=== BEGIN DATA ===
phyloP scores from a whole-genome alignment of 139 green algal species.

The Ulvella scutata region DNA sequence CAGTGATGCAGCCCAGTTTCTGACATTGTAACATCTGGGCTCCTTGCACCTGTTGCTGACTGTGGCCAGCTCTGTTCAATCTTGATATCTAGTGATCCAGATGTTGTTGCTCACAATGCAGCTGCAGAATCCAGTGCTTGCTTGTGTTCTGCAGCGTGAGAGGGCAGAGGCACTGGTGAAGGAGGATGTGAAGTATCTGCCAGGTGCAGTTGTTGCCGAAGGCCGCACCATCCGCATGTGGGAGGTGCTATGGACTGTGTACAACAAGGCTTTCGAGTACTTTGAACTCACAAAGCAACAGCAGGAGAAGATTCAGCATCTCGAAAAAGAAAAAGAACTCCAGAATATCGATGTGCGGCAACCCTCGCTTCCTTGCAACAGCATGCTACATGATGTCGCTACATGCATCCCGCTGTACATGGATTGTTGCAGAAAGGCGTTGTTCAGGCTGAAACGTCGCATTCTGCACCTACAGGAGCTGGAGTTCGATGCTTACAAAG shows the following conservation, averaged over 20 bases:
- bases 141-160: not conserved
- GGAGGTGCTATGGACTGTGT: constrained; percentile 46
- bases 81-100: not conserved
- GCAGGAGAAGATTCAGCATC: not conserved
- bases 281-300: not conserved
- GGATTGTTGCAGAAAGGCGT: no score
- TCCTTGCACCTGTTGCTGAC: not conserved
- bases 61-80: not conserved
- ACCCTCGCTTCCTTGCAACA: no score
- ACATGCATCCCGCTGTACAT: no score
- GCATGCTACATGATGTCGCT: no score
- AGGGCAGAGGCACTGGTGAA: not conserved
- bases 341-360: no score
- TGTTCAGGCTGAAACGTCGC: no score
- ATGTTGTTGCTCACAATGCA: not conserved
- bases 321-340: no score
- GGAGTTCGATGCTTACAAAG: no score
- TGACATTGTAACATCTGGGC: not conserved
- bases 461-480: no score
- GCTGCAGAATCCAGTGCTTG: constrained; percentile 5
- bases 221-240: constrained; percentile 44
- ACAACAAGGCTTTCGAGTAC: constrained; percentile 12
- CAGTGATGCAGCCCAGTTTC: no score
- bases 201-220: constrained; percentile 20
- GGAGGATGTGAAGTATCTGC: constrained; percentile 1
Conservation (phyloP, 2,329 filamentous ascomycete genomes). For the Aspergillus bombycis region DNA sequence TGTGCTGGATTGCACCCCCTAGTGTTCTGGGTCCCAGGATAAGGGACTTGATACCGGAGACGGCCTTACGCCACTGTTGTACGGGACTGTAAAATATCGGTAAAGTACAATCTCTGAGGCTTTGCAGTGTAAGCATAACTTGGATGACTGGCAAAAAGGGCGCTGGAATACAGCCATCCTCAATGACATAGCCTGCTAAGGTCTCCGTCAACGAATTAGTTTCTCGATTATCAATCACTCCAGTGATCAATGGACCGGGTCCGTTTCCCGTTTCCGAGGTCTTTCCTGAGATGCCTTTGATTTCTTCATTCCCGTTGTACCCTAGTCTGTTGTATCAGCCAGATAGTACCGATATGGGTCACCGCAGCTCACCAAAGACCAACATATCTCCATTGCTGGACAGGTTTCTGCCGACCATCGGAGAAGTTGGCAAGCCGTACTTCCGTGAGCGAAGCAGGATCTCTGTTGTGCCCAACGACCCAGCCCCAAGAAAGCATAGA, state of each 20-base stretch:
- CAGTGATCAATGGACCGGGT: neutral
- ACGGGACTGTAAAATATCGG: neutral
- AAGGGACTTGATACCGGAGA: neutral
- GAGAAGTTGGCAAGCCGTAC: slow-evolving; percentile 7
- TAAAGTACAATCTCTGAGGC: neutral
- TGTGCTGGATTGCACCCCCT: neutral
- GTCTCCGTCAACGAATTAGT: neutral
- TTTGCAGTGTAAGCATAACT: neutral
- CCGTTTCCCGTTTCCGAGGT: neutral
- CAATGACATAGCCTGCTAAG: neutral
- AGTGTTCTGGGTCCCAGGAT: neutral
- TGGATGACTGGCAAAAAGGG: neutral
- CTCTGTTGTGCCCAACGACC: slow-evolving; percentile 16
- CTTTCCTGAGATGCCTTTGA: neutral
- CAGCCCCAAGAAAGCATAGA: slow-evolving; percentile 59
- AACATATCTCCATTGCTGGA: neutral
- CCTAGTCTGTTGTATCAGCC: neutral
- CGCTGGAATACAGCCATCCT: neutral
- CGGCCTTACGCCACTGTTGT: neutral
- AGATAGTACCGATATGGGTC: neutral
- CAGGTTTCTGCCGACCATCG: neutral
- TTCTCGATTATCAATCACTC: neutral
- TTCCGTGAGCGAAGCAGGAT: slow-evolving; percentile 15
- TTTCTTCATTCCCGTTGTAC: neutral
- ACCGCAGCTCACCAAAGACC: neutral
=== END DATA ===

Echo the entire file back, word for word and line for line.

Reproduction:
phyloP scores from a whole-genome alignment of 139 green algal species.

The Ulvella scutata region DNA sequence CAGTGATGCAGCCCAGTTTCTGACATTGTAACATCTGGGCTCCTTGCACCTGTTGCTGACTGTGGCCAGCTCTGTTCAATCTTGATATCTAGTGATCCAGATGTTGTTGCTCACAATGCAGCTGCAGAATCCAGTGCTTGCTTGTGTTCTGCAGCGTGAGAGGGCAGAGGCACTGGTGAAGGAGGATGTGAAGTATCTGCCAGGTGCAGTTGTTGCCGAAGGCCGCACCATCCGCATGTGGGAGGTGCTATGGACTGTGTACAACAAGGCTTTCGAGTACTTTGAACTCACAAAGCAACAGCAGGAGAAGATTCAGCATCTCGAAAAAGAAAAAGAACTCCAGAATATCGATGTGCGGCAACCCTCGCTTCCTTGCAACAGCATGCTACATGATGTCGCTACATGCATCCCGCTGTACATGGATTGTTGCAGAAAGGCGTTGTTCAGGCTGAAACGTCGCATTCTGCACCTACAGGAGCTGGAGTTCGATGCTTACAAAG shows the following conservation, averaged over 20 bases:
- bases 141-160: not conserved
- GGAGGTGCTATGGACTGTGT: constrained; percentile 46
- bases 81-100: not conserved
- GCAGGAGAAGATTCAGCATC: not conserved
- bases 281-300: not conserved
- GGATTGTTGCAGAAAGGCGT: no score
- TCCTTGCACCTGTTGCTGAC: not conserved
- bases 61-80: not conserved
- ACCCTCGCTTCCTTGCAACA: no score
- ACATGCATCCCGCTGTACAT: no score
- GCATGCTACATGATGTCGCT: no score
- AGGGCAGAGGCACTGGTGAA: not conserved
- bases 341-360: no score
- TGTTCAGGCTGAAACGTCGC: no score
- ATGTTGTTGCTCACAATGCA: not conserved
- bases 321-340: no score
- GGAGTTCGATGCTTACAAAG: no score
- TGACATTGTAACATCTGGGC: not conserved
- bases 461-480: no score
- GCTGCAGAATCCAGTGCTTG: constrained; percentile 5
- bases 221-240: constrained; percentile 44
- ACAACAAGGCTTTCGAGTAC: constrained; percentile 12
- CAGTGATGCAGCCCAGTTTC: no score
- bases 201-220: constrained; percentile 20
- GGAGGATGTGAAGTATCTGC: constrained; percentile 1
Conservation (phyloP, 2,329 filamentous ascomycete genomes). For the Aspergillus bombycis region DNA sequence TGTGCTGGATTGCACCCCCTAGTGTTCTGGGTCCCAGGATAAGGGACTTGATACCGGAGACGGCCTTACGCCACTGTTGTACGGGACTGTAAAATATCGGTAAAGTACAATCTCTGAGGCTTTGCAGTGTAAGCATAACTTGGATGACTGGCAAAAAGGGCGCTGGAATACAGCCATCCTCAATGACATAGCCTGCTAAGGTCTCCGTCAACGAATTAGTTTCTCGATTATCAATCACTCCAGTGATCAATGGACCGGGTCCGTTTCCCGTTTCCGAGGTCTTTCCTGAGATGCCTTTGATTTCTTCATTCCCGTTGTACCCTAGTCTGTTGTATCAGCCAGATAGTACCGATATGGGTCACCGCAGCTCACCAAAGACCAACATATCTCCATTGCTGGACAGGTTTCTGCCGACCATCGGAGAAGTTGGCAAGCCGTACTTCCGTGAGCGAAGCAGGATCTCTGTTGTGCCCAACGACCCAGCCCCAAGAAAGCATAGA, state of each 20-base stretch:
- CAGTGATCAATGGACCGGGT: neutral
- ACGGGACTGTAAAATATCGG: neutral
- AAGGGACTTGATACCGGAGA: neutral
- GAGAAGTTGGCAAGCCGTAC: slow-evolving; percentile 7
- TAAAGTACAATCTCTGAGGC: neutral
- TGTGCTGGATTGCACCCCCT: neutral
- GTCTCCGTCAACGAATTAGT: neutral
- TTTGCAGTGTAAGCATAACT: neutral
- CCGTTTCCCGTTTCCGAGGT: neutral
- CAATGACATAGCCTGCTAAG: neutral
- AGTGTTCTGGGTCCCAGGAT: neutral
- TGGATGACTGGCAAAAAGGG: neutral
- CTCTGTTGTGCCCAACGACC: slow-evolving; percentile 16
- CTTTCCTGAGATGCCTTTGA: neutral
- CAGCCCCAAGAAAGCATAGA: slow-evolving; percentile 59
- AACATATCTCCATTGCTGGA: neutral
- CCTAGTCTGTTGTATCAGCC: neutral
- CGCTGGAATACAGCCATCCT: neutral
- CGGCCTTACGCCACTGTTGT: neutral
- AGATAGTACCGATATGGGTC: neutral
- CAGGTTTCTGCCGACCATCG: neutral
- TTCTCGATTATCAATCACTC: neutral
- TTCCGTGAGCGAAGCAGGAT: slow-evolving; percentile 15
- TTTCTTCATTCCCGTTGTAC: neutral
- ACCGCAGCTCACCAAAGACC: neutral